173 Koko toxic waste evacuators seek government compensation
About 173 evacuators of the Koko toxic waste dumped in the Delta State community have petitioned the Federal Government, seeking for compensation over the dangerous work executed by them 28 years ago.
The evacuators, said to be contract workers, were hired by the Nigeria Ports Authority (NPA) to evacuate the toxic waste allegedly shipped into the country by an Italian company in 1988.
Some of the evacuators, residents of Koko community, have therefore petitioned President Muhammadu Buhari to come to their rescue.
The petition signed by one Shedrick Mofe, a copy of which was made available to The Guardian reads in part: “We humbly appeal to Mr. President to come to our aid. We were hired to evacuate the waste allegedly dumped by an Italian firm. We did our job and until now we have not be compensated.”
Sheriff Keamah, one of the evacuators told our reporter that many of them who did the risky job, were yet to be compensated by the government.
He disclosed that six of them were in critical health conditions. Unconfirmed sources also said over forty of the workers had lost their lives due to complications arising from direct exposure to the toxic chemicals. Investigation revealed that one Silver Ajamo supervised the evacuation exercise and the workers were hired by a firm, Tonald Associates, which was also said to have been hired by the NPA.
The family of one of the deceased evacuators, Sunday Nana, had relocated elsewhere as a result of the noticeable changes on the plants in his immediate abode, where grasses have changed colour.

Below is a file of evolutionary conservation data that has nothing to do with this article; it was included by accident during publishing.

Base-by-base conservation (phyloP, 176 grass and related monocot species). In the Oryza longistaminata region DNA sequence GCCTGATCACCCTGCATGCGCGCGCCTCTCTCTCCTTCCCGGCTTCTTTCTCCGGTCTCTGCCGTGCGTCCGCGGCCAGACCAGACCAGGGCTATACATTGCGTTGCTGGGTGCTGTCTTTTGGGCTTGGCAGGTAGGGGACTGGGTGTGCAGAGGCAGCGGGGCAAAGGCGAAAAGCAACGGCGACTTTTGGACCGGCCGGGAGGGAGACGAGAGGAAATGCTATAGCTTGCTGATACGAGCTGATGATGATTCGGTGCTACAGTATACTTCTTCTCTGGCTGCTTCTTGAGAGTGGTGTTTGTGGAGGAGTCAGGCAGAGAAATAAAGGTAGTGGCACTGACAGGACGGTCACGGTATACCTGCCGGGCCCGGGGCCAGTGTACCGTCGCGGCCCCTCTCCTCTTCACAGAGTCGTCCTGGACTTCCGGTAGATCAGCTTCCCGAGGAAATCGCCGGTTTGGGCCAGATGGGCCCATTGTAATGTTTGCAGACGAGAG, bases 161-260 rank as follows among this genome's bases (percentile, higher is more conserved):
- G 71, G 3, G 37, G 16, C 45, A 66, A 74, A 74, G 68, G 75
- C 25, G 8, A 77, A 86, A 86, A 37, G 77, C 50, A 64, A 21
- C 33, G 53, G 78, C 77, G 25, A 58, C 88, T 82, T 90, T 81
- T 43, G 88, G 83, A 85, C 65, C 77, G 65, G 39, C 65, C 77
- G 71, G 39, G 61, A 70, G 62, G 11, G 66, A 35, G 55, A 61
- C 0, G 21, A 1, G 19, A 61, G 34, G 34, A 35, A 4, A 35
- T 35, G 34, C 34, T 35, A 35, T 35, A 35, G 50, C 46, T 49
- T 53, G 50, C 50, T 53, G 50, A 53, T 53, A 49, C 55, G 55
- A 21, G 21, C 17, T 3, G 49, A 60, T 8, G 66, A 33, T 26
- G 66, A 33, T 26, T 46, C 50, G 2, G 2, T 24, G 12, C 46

“The soil had remained useless for cultivation for farming purposes,” the source told The Guardian.
Attempts by our reporter to speak with the medical director in charge of the Koko General Hospital, Dr. Mukoro Simeon, did not yield any result as his staff insisted he was not available for comments.
Our reporter had wanted him to confirm if any of the patients brought to the hospital recently had shown signs of toxic-related ailment.
A non-governmental organization, Paths to Freedom, which had volunteered to fight for the remaining affected workers for compensation, confirmed that over 40 of those involved in the assignment had died of strange ailments.
Mr. Dandy Eze of the Paths to Freedom, however, cautioned the remaining evacuators against taking the law into their hands in the course of their agitation.
Further checks revealed that in 2008, the Federal Government paid compensation to some NPA staff, who were involved in the exercise. Contract workers were however, not paid. Ajamo was quoted as saying that the money was not paid to the right persons who carried out the exercise.